Bulldogs' Shooting Struggles Lead to First Ivy League Defeat of Season
NEW HAVEN, Conn. — After securing their first Ivy League win at Brown last week, the Yale University women's basketball team expected a similar outcome in the rematch Friday night. Unfortunately for the Bulldogs, the Bears were up to the challenge the second time around.
Sophomore Lauren Clarke led all scorers with 15 points and added five rebounds, to help Brown take a 60-55 victory and spoil Yale's Ivy League home opener at John J. Lee Amphitheater.
It was Brown's first win at Yale since a 64-62 win on Jan. 16, 2009, in the first meeting of the 2008-09 season.
From the opening tip, it appeared as if Friday's rematch would once again go in Yale's favor. Freshman guard Sarah Halejian drained a pair of free throws to put Yale (9-7, 1-1) on the board first with 18:37 on the clock, and by the time the game reached the first media timeout, Yale was on top 10-4. That turned out to be Yale's largest lead of the game. However, Brown (10-6, 1-1) made sure that the rest of the game wouldn't go as smoothly for the Bulldogs.
Brown responded with a 9-0 run that quickly turned the tides of the contest and put the Bears on top 13-10. The two teams traded blows throughout the rest of the half, and by the time the dust settled, Brown snuck into the locker room with a 26-24 halftime lead. Yale had two shots to tie the game in the final seconds of the half, but they both fell short.
The first 16 minutes of the second half followed a similar script, with neither team able to take complete control of the game.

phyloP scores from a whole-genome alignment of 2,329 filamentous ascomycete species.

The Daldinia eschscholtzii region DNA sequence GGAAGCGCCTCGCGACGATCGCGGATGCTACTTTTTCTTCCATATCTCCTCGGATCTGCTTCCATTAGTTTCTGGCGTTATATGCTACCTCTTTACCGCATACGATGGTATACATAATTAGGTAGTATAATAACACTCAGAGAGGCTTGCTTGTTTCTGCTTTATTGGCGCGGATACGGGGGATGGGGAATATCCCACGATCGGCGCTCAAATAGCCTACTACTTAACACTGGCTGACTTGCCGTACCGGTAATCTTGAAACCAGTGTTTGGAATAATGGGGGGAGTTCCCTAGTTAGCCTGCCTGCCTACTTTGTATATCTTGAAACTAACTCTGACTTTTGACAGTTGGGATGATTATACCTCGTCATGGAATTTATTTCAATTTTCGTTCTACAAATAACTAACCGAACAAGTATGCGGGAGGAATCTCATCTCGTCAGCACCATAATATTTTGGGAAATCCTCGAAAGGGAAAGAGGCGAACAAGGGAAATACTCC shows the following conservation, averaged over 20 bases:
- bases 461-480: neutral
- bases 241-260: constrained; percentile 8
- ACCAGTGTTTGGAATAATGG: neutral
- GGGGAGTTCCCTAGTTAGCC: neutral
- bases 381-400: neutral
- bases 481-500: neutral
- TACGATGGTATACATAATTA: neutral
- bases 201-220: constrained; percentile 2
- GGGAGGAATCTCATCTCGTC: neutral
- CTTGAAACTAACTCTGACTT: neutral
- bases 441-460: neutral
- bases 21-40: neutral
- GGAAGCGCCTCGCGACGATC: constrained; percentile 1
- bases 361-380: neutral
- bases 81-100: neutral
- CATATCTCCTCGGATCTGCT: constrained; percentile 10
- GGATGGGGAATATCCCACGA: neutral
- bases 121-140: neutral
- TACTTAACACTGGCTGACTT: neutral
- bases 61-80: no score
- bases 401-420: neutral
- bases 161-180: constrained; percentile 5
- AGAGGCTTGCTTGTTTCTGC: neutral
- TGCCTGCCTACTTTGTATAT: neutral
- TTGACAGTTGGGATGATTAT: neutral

When junior guard Megan Vasquez stepped to the free-throw line with 4:04 left in the game and sank both free throws to put Yale on top 45-44, that turned out to be Yale's final lead of the game.
The Bears scored the next six points over a 1:56 span to seize control and force Yale to try to play catch-up for the remainder of the game. Unfortunately, the Bulldogs couldn't find enough opportunities to get back into the game. Over a 4:30 span, the Bulldogs only managed three field-goal attempts. It wasn't until Yale was committing fouls to slow the game down that the shots started to come, but by then, it was too late to make much of a dent because Brown was making the most of its opportunities on the free-throw line.
Yale's best opportunity to regain some momentum came when it was trailing 54-50 in the final minute, but the Bulldogs missed the opportunity when sophomore Janna Graf's 3-point attempt rattled in and out of the basket with 49 seconds left on the clock. That forced the Bulldogs to foul every time Brown gained possession to slow the clock and Brown took advantage. The Bears went 6-for-6 from the line in the final 28 seconds to secure their first Ivy League win.
However, the Bulldogs made only 19 of their 52 shots (36.5 percent) and they were just 5-for-18 from 3-point range (27.8 percent).
"We didn't hit open looks, and when you don't hit open looks, you can't shake them loose," Chris Gobrecht, the Joel E. Smilow, Class of 1954, Head Coach of Women's Basketball. "They just kept daring us to shoot it and we kept missing. And I thought we waited to long to attack on offense, and no matter how much we talked about it, we waited too long to attack. Janna's got to knock some shots down. She can't be that wide open and not hit something. She wasn't the only one. Megan didn't hit her shots and Allie didn't hit her shots. We don't have enough of a post presence that we can have our shooters be that cold. It was just a real poor shooting night for us. It was just a bad night all the way around for us, and Brown took advantage."
Report filed by Jon Erickson Jr., Yale Sports Publicity